My baby dove was outside in a cage. I put him on the top of the cage to feed him and out of the corner of my eye I saw a darting movement. I grabbed baby as a kookaburra brushed by my hand missing his “lunch” by an inch.
My next encounter with the same kookaburra was not so fortunate. Two days later I put my juvenile kookaburra on top of the adjoining cage for a quick meal of mouse cutlets. I had my hand on top of his head while holding his beak open. There was a mighty whoosh as the same wild kookaburra dived down to attack him, missing his target and hitting an artery in my hand.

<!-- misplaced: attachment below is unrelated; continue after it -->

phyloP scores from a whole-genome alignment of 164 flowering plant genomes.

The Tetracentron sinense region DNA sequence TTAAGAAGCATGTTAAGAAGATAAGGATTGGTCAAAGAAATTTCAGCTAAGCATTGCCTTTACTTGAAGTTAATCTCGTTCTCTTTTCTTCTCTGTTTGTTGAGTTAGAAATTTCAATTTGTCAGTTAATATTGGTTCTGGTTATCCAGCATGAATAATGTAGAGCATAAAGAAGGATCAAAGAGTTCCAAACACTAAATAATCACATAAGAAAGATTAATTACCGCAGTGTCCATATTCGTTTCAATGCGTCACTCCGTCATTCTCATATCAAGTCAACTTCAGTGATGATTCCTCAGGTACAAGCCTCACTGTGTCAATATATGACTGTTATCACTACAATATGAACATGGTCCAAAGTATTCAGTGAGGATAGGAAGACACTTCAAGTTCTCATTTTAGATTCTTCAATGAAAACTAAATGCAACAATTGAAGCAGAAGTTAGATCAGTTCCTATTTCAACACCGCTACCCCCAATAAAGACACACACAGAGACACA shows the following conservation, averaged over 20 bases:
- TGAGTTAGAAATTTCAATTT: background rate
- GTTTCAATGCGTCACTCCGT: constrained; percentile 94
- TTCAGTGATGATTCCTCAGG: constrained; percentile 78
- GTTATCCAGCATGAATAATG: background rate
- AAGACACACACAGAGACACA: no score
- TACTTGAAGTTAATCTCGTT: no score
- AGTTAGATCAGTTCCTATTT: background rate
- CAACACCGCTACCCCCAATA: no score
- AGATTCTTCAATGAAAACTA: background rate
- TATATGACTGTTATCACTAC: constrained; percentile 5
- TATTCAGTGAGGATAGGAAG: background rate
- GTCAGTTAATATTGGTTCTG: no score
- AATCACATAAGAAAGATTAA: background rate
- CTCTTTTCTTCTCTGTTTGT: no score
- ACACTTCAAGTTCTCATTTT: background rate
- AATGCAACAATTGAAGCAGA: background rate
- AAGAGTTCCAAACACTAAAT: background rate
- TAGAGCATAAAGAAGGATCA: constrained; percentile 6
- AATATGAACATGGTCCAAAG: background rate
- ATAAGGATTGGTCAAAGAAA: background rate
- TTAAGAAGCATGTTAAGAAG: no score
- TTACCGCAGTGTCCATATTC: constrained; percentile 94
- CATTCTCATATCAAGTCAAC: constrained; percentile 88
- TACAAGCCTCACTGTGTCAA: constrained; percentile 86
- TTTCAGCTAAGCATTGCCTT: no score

With blood squirting out like a fountain from one hand and young kooka in the other I rushed indoors shouting for help from my husband. We stemmed the flow of blood and put the bird back in his cage. With a pressure pad on the injury, and after cleaning blood from the floor, walls and clothes, I sat for the rest of the day with my hand in the air. That evening I went to the local medical centre and was given a tetanus injection in each arm with an appointment for two more to follow. Plus an expensive prescription for antibiotics.
I know now not to feed baby birds outdoors and to keep up-to-date with my tetanus shots.